What cutting-edge technologies are physical therapists using to improve their practices? It’s a question that all PTs should ask themselves, at least every once in a while. After all, physical therapy is always evolving. No PT or any medical professional would ever brag that they’re practicing medicine the way it was done back in 1955. Even as good as physical therapy may have been in 2010, no rational patient would be excited about visiting a PT if they were told that the practice hadn’t made any improvements in their exercises and techniques in the last decade. So with that in mind, here are several of the most important PT innovations that have been transforming the industry.
In a nutshell, this is ultrasound imaging technology that uses sound waves to create pictures of muscles, tendons, ligaments, nerves and joints throughout the body. You can see inside the body in real time and diagnose sprains, strains, tears, trapped nerves, arthritis and other musculoskeletal conditions. It’s safe and noninvasive, and not to pat ourselves on our backs, but nobody does musculoskeletal sonography as effectively as Hands-on Diagnostics.
But, please, feel free to call it VNG for short. Videonystagmography is more than an excellent word for the final round of a spelling bee. It’s a test that measures involuntary eye movement, and it can be a godsend for patients who have a certain type of involuntary eye movement called nystagmus. As you would imagine, if your eyes are darting up and down or side to side, you can soon become quite dizzy. The VNG test has been wonderful for people who have nystagmus. Patients who have it can be quickly diagnosed – and then treated.
Nerve Conduction Studies.
These tests measure how fast electrical impulses move through a patient’s nerve. In other words, an NCV can help diagnose nerve damage. Like many of these innovations on this list, this isn’t new – it isn’t as if was developed yesterday – but NCVs are improving and evolving and getting better every year.
Evoked potential test.
This is a type of test that records electrical activity from the brain, spinal nerves or sensory receptors after receiving certain types of external stimulation. If you wind up taking one of these tests, you’ll have electrodes applied to your scalp and other parts of the body, and when stimuli are offered, a computer will record your neurological responses. (It may not sound fun for a patient, but it beats being prodded with needles.) Later, our PTS will interpret all of the data that you’ve provided during the EP (evoked potential) test. It’s a simple, noninvasive, highly innovative test that allows PTs to diagnose a number of different neurological problems.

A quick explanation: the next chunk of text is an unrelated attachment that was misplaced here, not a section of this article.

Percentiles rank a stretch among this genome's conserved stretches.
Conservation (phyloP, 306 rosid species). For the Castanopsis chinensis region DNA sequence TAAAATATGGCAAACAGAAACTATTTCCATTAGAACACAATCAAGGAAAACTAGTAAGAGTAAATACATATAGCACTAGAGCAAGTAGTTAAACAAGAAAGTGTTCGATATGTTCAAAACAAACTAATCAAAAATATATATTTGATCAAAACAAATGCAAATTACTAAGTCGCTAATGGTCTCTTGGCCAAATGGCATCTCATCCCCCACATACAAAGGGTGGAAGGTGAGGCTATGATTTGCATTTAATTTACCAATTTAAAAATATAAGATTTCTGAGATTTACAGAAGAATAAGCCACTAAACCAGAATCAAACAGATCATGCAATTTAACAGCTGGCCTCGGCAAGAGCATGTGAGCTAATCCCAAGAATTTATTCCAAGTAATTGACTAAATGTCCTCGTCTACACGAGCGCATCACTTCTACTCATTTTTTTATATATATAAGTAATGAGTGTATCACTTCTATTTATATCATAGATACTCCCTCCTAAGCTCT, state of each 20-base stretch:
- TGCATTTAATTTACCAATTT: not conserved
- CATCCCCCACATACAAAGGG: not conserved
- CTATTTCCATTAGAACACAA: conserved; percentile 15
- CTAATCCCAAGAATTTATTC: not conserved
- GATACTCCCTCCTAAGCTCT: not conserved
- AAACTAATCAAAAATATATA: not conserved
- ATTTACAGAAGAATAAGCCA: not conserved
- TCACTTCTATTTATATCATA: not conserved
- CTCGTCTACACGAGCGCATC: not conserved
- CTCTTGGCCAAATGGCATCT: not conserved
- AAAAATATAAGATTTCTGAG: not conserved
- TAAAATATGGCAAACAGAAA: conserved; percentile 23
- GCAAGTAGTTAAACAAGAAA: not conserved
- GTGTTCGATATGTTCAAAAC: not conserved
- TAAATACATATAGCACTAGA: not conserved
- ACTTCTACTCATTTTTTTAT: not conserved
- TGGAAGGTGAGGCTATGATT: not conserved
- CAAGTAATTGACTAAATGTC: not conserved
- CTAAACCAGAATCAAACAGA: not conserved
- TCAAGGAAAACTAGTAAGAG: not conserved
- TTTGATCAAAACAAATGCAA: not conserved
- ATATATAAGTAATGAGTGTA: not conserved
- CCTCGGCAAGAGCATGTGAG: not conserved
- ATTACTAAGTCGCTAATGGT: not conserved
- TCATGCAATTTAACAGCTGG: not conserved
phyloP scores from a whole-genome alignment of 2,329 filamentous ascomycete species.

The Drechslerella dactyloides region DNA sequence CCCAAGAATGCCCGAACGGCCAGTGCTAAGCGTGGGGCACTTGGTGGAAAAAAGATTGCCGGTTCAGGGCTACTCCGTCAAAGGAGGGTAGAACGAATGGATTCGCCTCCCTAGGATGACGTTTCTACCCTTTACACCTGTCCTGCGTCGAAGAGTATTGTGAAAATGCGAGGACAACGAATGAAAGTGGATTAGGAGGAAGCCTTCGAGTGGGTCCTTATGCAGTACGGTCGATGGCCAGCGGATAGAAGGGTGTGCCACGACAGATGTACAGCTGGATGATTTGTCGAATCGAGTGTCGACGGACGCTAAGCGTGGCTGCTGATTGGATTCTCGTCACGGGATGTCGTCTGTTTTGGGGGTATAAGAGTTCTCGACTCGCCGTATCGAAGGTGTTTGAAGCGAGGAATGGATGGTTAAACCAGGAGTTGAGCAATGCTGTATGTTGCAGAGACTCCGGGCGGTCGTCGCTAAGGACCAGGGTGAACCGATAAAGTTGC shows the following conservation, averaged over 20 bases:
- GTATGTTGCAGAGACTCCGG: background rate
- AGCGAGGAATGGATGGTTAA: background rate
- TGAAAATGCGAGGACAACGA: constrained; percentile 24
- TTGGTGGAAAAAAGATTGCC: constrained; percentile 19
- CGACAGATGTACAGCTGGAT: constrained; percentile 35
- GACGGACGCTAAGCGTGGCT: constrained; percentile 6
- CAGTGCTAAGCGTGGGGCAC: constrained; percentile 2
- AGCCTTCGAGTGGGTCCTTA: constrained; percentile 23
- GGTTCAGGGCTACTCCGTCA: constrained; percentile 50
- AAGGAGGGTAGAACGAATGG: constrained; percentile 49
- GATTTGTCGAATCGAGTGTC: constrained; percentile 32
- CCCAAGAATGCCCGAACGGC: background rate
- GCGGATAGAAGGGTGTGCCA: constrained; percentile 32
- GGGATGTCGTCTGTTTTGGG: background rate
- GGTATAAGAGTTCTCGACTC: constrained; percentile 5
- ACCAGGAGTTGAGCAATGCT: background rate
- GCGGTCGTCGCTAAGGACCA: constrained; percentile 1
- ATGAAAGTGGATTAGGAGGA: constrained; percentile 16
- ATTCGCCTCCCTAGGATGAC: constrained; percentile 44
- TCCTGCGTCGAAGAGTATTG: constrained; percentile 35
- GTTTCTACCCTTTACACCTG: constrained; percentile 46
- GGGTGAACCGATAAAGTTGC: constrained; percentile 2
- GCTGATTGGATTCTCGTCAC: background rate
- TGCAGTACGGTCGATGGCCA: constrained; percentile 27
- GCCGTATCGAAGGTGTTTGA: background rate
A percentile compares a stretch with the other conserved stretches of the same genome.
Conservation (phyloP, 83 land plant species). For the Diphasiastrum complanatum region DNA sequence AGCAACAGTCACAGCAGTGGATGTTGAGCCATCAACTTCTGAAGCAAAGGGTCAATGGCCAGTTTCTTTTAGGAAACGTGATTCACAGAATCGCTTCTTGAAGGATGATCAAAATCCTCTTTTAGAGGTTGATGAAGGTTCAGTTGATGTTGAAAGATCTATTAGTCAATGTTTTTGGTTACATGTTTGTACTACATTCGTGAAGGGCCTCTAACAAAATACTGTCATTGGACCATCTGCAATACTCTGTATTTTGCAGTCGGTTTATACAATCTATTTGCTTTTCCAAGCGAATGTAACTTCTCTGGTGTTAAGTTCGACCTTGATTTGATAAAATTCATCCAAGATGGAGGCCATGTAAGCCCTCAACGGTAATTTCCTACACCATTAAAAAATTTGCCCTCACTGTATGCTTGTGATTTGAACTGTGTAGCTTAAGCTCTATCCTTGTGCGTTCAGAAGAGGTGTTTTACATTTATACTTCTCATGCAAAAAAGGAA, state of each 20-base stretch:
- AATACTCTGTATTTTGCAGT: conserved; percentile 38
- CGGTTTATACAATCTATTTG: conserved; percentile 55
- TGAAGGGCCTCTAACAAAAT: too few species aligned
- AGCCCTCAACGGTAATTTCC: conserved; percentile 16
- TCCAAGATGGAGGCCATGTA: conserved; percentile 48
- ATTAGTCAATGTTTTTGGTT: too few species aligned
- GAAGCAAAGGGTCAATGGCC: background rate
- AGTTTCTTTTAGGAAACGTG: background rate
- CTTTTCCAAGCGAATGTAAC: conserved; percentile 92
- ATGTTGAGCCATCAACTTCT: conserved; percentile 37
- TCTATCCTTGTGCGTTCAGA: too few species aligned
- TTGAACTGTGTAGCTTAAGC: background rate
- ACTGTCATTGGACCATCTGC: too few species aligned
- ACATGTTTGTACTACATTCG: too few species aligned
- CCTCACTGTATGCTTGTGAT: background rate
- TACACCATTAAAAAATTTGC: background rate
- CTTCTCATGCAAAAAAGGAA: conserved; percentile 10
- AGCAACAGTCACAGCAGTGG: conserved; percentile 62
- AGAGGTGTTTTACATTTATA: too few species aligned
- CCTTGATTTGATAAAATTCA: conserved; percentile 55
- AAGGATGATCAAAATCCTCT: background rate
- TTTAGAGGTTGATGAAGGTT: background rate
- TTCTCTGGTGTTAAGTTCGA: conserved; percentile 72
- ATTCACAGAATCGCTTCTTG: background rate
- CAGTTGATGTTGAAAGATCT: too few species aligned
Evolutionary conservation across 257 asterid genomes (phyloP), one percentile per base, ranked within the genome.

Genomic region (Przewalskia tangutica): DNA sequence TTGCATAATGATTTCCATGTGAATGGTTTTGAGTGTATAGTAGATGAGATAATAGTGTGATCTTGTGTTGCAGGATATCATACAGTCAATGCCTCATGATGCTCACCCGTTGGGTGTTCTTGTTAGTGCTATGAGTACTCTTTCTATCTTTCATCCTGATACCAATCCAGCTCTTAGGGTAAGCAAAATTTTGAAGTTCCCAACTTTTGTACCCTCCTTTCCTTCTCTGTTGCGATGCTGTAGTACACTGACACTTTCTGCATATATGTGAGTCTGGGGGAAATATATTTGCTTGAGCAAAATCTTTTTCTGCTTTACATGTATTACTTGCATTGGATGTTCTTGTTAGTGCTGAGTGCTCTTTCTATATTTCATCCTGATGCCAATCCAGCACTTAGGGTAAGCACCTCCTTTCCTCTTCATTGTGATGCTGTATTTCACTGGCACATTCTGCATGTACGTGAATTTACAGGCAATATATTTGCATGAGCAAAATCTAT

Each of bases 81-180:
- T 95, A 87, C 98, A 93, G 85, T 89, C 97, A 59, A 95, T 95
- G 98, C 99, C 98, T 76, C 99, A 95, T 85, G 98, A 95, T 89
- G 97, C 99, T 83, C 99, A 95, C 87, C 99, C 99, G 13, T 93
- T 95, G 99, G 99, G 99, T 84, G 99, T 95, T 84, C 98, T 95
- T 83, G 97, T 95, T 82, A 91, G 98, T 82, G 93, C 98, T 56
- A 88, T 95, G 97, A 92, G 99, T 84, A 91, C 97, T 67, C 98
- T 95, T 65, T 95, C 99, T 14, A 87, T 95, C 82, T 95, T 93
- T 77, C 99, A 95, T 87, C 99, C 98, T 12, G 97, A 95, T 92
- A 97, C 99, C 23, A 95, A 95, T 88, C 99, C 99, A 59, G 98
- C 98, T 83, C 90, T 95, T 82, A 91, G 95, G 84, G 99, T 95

Electromyography (EMG) tests measure muscle response or electrical activity after a muscle’s nerve is stimulated. The test, which uses electrodes, can help detect neuromuscular issues. Patients can be diagnosed with all sorts of ailments using the EMG tests, from carpal tunnel syndrome to sciatica to ALS, often referred to as Lou Gehrig’s disease.
Smartphones and apps.
This one isn’t surprising to anyone, given that smartphones and apps are everywhere and transforming everything. Still, you can’t overlook the fact that many apps can help patients with home exercise programs and offer ways to help with one’s health. Some apps offer orthopedic diagnosis tools and offer 360-degree visual anatomy. Apps help patients stay on track with their exercises, which means that they see more results and keep coming back to physical therapists for help. Telehealth visits, meanwhile, have become a big thing during the pandemic, where patients can sit on their sofa at home and talk to a PT on their phone or laptop. While at first that may have seemed daunting and discouraging, it seems likely that telehealth visits will stick around long after the virus has gone. Obviously, it’s wonderful when patients can visit in person with PTs, but there are times, for some patients, when it can be very beneficial for them to stay put in their own home. And the easier a PT can make it for a patient to get in a visit, the more likely they’ll stick with their regimen. So as far as we’re concerned, it’s never been a better time to be a physical therapist, and if you’re looking to transform your PT practice, we think you’d do well to consider becoming a Hands-On Physical Therapy practice. We’re all about finding the greatest and latest methods for improving physical therapy. There’s never going to be a moment as a HODs PT practice where you’ll ever feel like you’re behind the technological or innovation curve. Additionally, we use our proven methods to show you how to increase profits at your physical therapy business